Sunday, February 20

Morality

This discussion was prompted following posts by Laura on Asceticism and Spiritual Good Material Bad. Laura joined in on the discussions and enhanced our understanding on some of the aspects included here in this posting. Thanks Laura. Click on the icon to visit her website or on the address below.
http://spiritualpaths.blogspot.com

Morality is influenced by environmental factors evolved over very lengthy periods.

On our earth some species do appear to be much more committed to a kind of basic morality (what we call humanity) than other groups (perhaps instinctive to a large degree) in caring and nurturing the members of their extended family often at a sacrifice to themselves. Humans and other species exhibit anger and aggression that lead to violence but it needn't have been be to that degree, if by chance a different evolutionary path had been taken. This is evidenced by the varying skeleton remains exhibiting past violence (or lack of it) within those respective communities.
William Calvin has an interesting website http://www.williamcalvin.com/index.html

Scientists are beginning to question just how close are we related to the higher order animals such as the great apes .Can we ascribe to them any moral values or responsibilities in a limited way. Or is it all instinctive or pre programmed in the genes of evolution. How much of their behavior is learned and adapted and to what extent do these developments enter into a state of “consciousness” where they are aware of themselves just like us. The tide of scientific thought is turning towards an acceptance (in a very limited way) that indeed some level of consciousness can be ascribed to these “higher order “animals. However for the vast majority of animal’s behavior their actions are overwhelmingly instinctive and hence the application of ”morals" is irrelevant.

It is in the more recently evolved area of the human brain, the frontal lobes that we separate from the animals. These frontal lobes are the most recent development in the brain and are the “Executive Function” allowing us to make complicated decisions drawing from available information stored in a number of different loactions.
As we learn more of the interaction of the brain. hopefully we will become a more compassionate society. In a study carried out of large sample of unpremeditated murderers continued in Elkhonon Goldberg’s Book “The Executive Brain" it was found in all cases the offenders had significant damage or poorly developed frontal brain lobes. The frontal lobes are the equivalent of the executive function of the brain. The offenders are able to distinguish easily between right and wrong and hence would be denied an insanity plea despite being incapable of making rational decisions in any pressurised situation. Click to visit his website.
http://www.thymos.com/mind/goldberg.html

Materialism

The conflict of materialism with spirituality is more a question of relativity and balance rather than a titanic struggle of opposing forces. Materialism is a basic need of our human condition and it is perfectly moral to enjoy and appreciate the finer things in life including material possessions. It is only when our principles have to be compromised by the excesses of an overly focused material outlook to the exclusion of anything else that a conflict arises. Early christen thought divided the body and spirit as if they were entirely separate entities of good (spirit (except for evil spirits) was next to godliness) and the body was often associated with weakness -exposed to the sins of the flesh. We now know the two are inextricably linked but we are left over with theses antiquated ideas suggesting the body and spirit are at war with one another.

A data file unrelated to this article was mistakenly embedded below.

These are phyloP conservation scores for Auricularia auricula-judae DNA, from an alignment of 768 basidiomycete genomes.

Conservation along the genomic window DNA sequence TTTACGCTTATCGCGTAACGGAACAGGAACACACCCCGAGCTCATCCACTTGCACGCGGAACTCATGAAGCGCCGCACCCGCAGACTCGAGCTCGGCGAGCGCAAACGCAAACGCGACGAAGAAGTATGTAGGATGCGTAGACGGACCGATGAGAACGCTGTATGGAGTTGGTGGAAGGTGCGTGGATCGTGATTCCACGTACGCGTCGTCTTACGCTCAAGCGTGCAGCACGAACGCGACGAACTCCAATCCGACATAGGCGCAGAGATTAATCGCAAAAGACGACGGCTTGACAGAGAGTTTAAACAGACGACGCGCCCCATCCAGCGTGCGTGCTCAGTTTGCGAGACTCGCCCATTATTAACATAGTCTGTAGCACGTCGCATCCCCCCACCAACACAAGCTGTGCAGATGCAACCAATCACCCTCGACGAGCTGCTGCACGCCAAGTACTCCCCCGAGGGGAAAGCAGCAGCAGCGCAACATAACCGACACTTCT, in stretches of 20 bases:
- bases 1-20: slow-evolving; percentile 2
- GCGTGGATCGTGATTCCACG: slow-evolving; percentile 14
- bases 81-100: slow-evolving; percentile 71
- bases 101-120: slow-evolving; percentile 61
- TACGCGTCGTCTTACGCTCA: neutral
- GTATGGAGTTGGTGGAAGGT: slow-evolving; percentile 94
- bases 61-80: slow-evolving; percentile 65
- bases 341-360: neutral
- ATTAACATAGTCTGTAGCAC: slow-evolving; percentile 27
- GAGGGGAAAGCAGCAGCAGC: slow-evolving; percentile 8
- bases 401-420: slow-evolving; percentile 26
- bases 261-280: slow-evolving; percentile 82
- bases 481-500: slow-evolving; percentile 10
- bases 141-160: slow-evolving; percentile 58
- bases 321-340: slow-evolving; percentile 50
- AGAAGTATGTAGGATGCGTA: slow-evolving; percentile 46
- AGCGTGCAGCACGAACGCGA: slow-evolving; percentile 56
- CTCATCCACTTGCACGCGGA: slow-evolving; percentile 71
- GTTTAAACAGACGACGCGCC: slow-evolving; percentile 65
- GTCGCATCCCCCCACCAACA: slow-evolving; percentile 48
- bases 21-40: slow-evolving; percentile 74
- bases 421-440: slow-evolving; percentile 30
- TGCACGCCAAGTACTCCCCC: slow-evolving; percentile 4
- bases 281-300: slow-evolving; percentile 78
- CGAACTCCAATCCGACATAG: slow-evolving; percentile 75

Conclusion

A study of our past behavior will indicate varying times of morality or lack thereof over different periods in history. It is our responsibility to be ever vigilant to our principles but be willing to make changes when new knowledge leads to a better understanding of our moral responsibility. Morals are a moving feast, just like (and at times in harmony with) creation as it also continues to evolve.

It is interesting to look back in time at one of that grand philosophers of the Middle Ages namely St Thomas Aquinas (1225-1274). Much of what he wrote then is still relevant to day and we can continue to learn from his ideas. He was the first to rationalise that through "human reason" we can know god and left us with an enormous legacy on every aspect of life. Notwithstanding this contribution to civilization, some aspects of his thought are entirely unacceptable to day given our benefit of expanded knowledge and understanding.

So our future is to continue contemplation and education seeking the truth as we find new pathways of understanding. This is the essence of our humanity. Click on the link for futher history.

2 comments:

Mrs Povo said...

Where does one draw the line between consciousness and instinct? Instinct is a type of consciousness. Animals that have a certain instinct to do something are certainly aware that they “should” be doing just that in order to obtain a certain desired out come i.e., find food, stick together, kill other animals etc. The difference between animals with more complex brains, and those without seems to be that the former analysis it’s self and asks it’s self is this correct? Is this the best action etc…. We call this Morality, but really the earth/ universe is so far beyond our comprehension that our actions will always be limited unless we can understand absolutely everything. You might say then that we should make the best possible decisions based on what we do know, but given the extent of the universe this seem so insignificant. The only thing then left to do is to return to a kind of “base instinct” where we “feel” what is right action.

Wanderer said...

More insight into morality can be gained by reading Nietzsche.